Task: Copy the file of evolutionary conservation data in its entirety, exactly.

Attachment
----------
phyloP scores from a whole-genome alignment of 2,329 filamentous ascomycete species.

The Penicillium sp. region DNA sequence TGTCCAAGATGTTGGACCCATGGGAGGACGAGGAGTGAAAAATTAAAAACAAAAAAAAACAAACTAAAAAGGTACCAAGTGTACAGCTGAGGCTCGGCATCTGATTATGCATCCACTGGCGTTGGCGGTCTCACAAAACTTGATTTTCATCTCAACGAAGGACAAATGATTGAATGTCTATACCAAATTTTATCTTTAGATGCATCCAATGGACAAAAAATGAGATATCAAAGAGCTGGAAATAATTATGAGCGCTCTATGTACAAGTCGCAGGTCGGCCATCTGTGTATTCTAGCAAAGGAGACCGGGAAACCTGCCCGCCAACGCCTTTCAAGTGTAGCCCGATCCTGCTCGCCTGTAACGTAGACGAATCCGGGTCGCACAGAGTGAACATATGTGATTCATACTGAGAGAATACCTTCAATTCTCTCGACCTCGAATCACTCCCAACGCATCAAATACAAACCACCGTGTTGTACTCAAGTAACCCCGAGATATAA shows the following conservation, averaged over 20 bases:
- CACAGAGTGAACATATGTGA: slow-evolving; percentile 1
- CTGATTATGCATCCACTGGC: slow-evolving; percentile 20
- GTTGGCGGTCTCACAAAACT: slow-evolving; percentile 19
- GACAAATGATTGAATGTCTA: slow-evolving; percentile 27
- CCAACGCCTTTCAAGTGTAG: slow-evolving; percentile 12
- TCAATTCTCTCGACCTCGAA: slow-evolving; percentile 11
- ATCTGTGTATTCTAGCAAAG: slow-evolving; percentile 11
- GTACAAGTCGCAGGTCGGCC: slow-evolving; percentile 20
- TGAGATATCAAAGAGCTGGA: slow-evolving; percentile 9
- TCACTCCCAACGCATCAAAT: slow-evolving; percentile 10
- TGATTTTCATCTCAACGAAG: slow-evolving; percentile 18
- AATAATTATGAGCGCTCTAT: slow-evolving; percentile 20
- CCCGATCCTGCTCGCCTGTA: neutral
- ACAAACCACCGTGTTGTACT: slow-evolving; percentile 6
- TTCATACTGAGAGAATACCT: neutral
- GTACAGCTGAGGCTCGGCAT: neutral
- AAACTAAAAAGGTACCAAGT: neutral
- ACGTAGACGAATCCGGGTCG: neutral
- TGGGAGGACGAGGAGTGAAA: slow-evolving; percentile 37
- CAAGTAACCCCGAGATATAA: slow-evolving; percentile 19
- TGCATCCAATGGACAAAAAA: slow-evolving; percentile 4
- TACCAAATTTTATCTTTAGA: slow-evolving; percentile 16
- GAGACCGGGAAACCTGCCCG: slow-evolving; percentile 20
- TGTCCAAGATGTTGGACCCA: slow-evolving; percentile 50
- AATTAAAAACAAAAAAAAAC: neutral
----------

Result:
phyloP scores from a whole-genome alignment of 2,329 filamentous ascomycete species.

The Penicillium sp. region DNA sequence TGTCCAAGATGTTGGACCCATGGGAGGACGAGGAGTGAAAAATTAAAAACAAAAAAAAACAAACTAAAAAGGTACCAAGTGTACAGCTGAGGCTCGGCATCTGATTATGCATCCACTGGCGTTGGCGGTCTCACAAAACTTGATTTTCATCTCAACGAAGGACAAATGATTGAATGTCTATACCAAATTTTATCTTTAGATGCATCCAATGGACAAAAAATGAGATATCAAAGAGCTGGAAATAATTATGAGCGCTCTATGTACAAGTCGCAGGTCGGCCATCTGTGTATTCTAGCAAAGGAGACCGGGAAACCTGCCCGCCAACGCCTTTCAAGTGTAGCCCGATCCTGCTCGCCTGTAACGTAGACGAATCCGGGTCGCACAGAGTGAACATATGTGATTCATACTGAGAGAATACCTTCAATTCTCTCGACCTCGAATCACTCCCAACGCATCAAATACAAACCACCGTGTTGTACTCAAGTAACCCCGAGATATAA shows the following conservation, averaged over 20 bases:
- CACAGAGTGAACATATGTGA: slow-evolving; percentile 1
- CTGATTATGCATCCACTGGC: slow-evolving; percentile 20
- GTTGGCGGTCTCACAAAACT: slow-evolving; percentile 19
- GACAAATGATTGAATGTCTA: slow-evolving; percentile 27
- CCAACGCCTTTCAAGTGTAG: slow-evolving; percentile 12
- TCAATTCTCTCGACCTCGAA: slow-evolving; percentile 11
- ATCTGTGTATTCTAGCAAAG: slow-evolving; percentile 11
- GTACAAGTCGCAGGTCGGCC: slow-evolving; percentile 20
- TGAGATATCAAAGAGCTGGA: slow-evolving; percentile 9
- TCACTCCCAACGCATCAAAT: slow-evolving; percentile 10
- TGATTTTCATCTCAACGAAG: slow-evolving; percentile 18
- AATAATTATGAGCGCTCTAT: slow-evolving; percentile 20
- CCCGATCCTGCTCGCCTGTA: neutral
- ACAAACCACCGTGTTGTACT: slow-evolving; percentile 6
- TTCATACTGAGAGAATACCT: neutral
- GTACAGCTGAGGCTCGGCAT: neutral
- AAACTAAAAAGGTACCAAGT: neutral
- ACGTAGACGAATCCGGGTCG: neutral
- TGGGAGGACGAGGAGTGAAA: slow-evolving; percentile 37
- CAAGTAACCCCGAGATATAA: slow-evolving; percentile 19
- TGCATCCAATGGACAAAAAA: slow-evolving; percentile 4
- TACCAAATTTTATCTTTAGA: slow-evolving; percentile 16
- GAGACCGGGAAACCTGCCCG: slow-evolving; percentile 20
- TGTCCAAGATGTTGGACCCA: slow-evolving; percentile 50
- AATTAAAAACAAAAAAAAAC: neutral